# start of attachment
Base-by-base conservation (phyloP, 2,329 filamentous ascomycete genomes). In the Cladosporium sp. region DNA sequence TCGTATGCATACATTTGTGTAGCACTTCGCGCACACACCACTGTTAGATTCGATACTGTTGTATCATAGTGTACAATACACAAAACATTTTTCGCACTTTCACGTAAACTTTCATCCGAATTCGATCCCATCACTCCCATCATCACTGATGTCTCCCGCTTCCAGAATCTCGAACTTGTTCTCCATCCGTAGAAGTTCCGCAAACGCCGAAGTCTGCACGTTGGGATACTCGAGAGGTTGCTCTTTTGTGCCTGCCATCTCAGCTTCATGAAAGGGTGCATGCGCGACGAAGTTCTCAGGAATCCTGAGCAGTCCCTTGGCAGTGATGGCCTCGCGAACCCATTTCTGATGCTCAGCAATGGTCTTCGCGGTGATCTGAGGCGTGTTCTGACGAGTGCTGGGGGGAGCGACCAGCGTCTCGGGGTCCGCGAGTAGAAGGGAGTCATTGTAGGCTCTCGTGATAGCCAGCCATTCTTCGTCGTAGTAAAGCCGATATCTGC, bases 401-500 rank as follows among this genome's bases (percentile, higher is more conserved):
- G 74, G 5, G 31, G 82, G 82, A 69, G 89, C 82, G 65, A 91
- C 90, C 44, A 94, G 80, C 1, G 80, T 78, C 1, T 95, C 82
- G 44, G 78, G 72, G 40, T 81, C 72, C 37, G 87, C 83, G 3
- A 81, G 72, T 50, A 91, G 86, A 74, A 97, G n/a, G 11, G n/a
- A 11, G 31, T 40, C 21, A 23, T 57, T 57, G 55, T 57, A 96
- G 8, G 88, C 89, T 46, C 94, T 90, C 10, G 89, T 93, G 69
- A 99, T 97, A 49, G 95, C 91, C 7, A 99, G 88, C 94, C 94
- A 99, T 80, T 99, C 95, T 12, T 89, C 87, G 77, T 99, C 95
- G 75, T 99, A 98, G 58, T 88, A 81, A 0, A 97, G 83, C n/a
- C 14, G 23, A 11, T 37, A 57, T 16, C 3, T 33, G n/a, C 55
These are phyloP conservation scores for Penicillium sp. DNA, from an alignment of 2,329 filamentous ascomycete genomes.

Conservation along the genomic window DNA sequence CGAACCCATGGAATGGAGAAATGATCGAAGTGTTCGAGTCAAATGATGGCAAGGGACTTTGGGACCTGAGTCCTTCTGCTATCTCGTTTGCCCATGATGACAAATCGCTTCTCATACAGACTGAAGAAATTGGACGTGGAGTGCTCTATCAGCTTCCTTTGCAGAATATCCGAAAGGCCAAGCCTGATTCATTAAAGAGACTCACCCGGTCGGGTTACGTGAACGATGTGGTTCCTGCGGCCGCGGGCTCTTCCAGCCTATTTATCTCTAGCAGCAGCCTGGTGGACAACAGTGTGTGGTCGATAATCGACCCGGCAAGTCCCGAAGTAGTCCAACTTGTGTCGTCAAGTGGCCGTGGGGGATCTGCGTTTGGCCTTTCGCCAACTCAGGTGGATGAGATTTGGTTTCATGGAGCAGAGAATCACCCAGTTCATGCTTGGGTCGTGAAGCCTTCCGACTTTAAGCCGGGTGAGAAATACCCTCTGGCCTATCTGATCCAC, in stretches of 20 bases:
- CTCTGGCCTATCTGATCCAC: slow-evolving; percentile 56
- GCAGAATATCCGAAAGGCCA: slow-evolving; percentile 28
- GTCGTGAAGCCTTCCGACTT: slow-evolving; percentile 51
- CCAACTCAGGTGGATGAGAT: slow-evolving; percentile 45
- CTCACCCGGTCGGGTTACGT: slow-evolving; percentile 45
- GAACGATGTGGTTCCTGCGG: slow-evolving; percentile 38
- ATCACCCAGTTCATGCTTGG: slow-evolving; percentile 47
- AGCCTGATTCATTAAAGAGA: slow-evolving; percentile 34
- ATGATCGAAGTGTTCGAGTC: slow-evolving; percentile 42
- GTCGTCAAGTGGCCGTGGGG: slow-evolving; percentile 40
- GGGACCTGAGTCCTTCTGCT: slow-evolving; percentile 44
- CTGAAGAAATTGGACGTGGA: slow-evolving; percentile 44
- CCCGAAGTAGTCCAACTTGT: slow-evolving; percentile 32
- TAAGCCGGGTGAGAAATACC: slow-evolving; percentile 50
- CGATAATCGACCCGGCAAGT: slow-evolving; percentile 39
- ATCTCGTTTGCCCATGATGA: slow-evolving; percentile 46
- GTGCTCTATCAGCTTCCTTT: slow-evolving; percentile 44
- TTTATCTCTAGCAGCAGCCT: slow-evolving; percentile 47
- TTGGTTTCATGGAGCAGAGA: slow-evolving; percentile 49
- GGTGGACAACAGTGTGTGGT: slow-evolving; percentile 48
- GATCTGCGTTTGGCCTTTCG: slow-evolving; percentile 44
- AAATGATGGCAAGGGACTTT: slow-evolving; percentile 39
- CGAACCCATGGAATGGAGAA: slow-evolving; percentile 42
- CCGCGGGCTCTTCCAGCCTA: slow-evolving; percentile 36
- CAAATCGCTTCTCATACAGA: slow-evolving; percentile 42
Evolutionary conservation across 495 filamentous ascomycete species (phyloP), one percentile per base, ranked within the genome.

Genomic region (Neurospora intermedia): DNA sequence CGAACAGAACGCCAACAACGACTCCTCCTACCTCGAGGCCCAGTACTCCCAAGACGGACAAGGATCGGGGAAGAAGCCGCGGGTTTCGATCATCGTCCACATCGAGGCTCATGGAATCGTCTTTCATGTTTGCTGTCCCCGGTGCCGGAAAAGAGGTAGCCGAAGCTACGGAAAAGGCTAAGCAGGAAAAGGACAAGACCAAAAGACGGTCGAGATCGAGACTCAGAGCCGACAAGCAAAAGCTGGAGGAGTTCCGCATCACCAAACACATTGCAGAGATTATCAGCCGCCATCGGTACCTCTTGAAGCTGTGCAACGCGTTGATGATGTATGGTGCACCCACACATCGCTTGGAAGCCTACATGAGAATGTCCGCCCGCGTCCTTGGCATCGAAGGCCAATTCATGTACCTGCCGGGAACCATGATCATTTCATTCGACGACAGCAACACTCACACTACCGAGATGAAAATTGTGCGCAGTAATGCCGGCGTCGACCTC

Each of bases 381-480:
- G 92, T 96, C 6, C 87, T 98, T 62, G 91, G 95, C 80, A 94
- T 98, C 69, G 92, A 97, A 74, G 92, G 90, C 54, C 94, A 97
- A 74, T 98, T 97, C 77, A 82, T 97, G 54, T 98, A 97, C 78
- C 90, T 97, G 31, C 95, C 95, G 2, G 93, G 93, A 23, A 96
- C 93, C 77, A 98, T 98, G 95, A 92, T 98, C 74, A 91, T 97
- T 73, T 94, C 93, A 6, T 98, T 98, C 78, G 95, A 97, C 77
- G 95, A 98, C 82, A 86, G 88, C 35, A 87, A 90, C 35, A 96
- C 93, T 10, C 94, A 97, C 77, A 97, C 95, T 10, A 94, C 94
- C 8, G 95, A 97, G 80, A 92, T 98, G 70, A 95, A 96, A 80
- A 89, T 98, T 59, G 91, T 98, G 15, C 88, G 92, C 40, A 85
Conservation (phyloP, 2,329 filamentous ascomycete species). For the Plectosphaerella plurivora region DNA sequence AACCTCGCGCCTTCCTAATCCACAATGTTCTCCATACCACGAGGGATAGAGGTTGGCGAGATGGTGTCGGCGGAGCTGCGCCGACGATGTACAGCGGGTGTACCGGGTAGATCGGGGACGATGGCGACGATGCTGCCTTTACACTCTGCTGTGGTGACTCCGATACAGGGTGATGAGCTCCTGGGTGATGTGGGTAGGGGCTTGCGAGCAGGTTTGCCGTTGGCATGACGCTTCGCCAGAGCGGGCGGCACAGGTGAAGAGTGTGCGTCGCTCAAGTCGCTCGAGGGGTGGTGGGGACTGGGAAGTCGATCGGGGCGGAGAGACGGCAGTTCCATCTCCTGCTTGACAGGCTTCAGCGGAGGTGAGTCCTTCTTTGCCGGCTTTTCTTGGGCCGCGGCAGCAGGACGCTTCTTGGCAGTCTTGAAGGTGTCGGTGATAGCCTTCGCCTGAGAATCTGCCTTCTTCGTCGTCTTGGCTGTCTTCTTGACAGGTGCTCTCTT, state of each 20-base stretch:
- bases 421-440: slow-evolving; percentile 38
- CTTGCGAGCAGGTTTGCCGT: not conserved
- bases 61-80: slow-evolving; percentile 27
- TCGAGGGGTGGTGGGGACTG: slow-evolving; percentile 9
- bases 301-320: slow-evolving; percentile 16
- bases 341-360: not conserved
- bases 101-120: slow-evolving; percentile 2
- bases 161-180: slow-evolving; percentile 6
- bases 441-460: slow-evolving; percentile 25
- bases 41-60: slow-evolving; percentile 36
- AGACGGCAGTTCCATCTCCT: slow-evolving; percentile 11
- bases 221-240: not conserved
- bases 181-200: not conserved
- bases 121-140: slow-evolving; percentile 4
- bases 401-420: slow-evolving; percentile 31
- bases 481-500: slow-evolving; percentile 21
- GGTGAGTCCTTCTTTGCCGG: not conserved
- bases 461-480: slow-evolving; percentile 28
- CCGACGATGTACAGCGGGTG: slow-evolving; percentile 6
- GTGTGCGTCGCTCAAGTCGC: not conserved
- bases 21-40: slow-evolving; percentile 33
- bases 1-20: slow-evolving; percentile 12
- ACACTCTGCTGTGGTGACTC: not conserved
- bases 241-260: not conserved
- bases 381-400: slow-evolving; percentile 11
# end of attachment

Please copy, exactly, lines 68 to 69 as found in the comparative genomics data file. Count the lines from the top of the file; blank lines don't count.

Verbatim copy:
- bases 481-500: slow-evolving; percentile 21
- GGTGAGTCCTTCTTTGCCGG: not conserved